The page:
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Anxiety mounts over conduct of party primaries

By - | January 13th 2013
Part of the TNA National Elections Board unveiled last week.

By Oscar Obonyo

KENYA: When former South African Appeal judge Johann Kriegler famously observed the 2007 poll figures were “irretrievably polluted” by the time they got to the national tallying centre, he sought to justify that rigging is a process and not falsification executed on the polling day.

An apprehensive Isaak Hassan, the electoral commission boss, is raising the red flag that rigging may be under way. With virtually all-political parties carrying out their primaries this Thursday, the Independent Electoral and Boundaries Commission (IEBC) chairman fears the exercise will be compromised by myriad logistical challenges.

Each of the political parties, for instance, filed nomination rules with IEBC for the purpose of ensuring the same is executed to the letter. But Hassan regrets the politicians have messed themselves up and the entire process by cramming the electoral calendar.

“By pushing the deadlines of defections and party primaries, politicians have compromised the credibility of the final exercise and placed us under undue pressure. What time, for instance, do we have to verify candidates’ particulars as well as ensure parties comply with their own nomination rules?” queries Hassan.

Human rights lawyer Harun Ndubi warns that chaotic nominations pose the biggest threat to democracy as “people may be persuaded to vote along patterns other than the norm out of sheer protest”.

Mass defections

One only needs to reflect on victims of the 2007 chaotic primaries, who bounced back, to comprehend Hassan and Ndubi’s concerns. Among the resilient politicians who quickly defected to new outfits after “losing”, include Sports Assistant Minister Kabando wa Kabando, Mathira MP Ephraim Maina, and Siakago MP Lenny Kivuti, who switched from PNU to Safina, Assistant minister Richard Onyonka and former Sports minister Hellen Sambili, who switched from ODM to PDP and UDM.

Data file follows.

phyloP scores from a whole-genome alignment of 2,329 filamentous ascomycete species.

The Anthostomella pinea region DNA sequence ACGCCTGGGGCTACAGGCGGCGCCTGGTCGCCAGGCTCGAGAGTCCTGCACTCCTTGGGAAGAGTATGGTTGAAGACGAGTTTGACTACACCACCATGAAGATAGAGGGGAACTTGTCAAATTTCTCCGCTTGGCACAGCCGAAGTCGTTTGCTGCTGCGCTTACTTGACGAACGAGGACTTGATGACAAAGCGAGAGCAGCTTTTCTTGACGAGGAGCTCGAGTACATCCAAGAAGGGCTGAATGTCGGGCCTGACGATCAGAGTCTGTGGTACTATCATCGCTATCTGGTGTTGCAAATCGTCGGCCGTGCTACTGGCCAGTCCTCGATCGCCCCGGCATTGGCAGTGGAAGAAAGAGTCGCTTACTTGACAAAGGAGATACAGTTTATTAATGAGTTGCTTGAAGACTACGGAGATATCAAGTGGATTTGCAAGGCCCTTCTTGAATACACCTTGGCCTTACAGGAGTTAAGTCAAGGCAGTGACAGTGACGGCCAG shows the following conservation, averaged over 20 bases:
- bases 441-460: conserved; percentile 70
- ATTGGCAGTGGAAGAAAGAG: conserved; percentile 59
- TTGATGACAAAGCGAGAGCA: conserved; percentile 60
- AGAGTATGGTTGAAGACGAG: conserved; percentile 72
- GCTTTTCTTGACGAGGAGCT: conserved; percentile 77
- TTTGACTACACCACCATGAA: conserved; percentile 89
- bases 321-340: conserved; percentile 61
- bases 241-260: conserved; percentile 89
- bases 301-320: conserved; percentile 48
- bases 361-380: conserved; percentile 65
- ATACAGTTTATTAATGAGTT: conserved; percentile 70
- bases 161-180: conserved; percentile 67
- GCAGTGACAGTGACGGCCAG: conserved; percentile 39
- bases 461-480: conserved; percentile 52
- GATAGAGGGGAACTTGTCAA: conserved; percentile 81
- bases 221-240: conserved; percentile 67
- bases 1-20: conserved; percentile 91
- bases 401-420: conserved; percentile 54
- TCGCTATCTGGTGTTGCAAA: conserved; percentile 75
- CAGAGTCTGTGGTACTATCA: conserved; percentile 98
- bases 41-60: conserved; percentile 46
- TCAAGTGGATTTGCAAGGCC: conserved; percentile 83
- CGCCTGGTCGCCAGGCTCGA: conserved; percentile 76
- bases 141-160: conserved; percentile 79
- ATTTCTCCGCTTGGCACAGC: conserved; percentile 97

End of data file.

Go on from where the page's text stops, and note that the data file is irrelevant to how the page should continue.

Assistant minister Wavinya Ndeti and Kitui West Central MP Charles Nyamai equally made it to Parliament after ditching ODM-Kenya, after their “loss”. But what makes the situation grave for aspirants is that this time, their fate may be sealed on “losing” the primaries – thanks to new constitutional dictates.  

The Kriegler-led commission set up to probe the botched 2007 presidential polls noted the electoral crisis was due to systemic dysfunction of the entire electoral system. Kriegler recommended a raft of radical changes, including overhauling the now defunct Electoral Commission of Kenya.

Although efforts were made to streamline the electoral system, including institutionalising political parties as per the recommendations of Kriegler, Hassan regrets that most of them have not been done. 

“For instance, the Bill on leadership and integrity, which we participated in crafting, is completely different from its original form. As part of their vetting, the MPs pulled out among other requirements, the need for a tax clearance certificate, certificate good conduct and a clearance certificate from the anti-corruption agency,” says Hassan.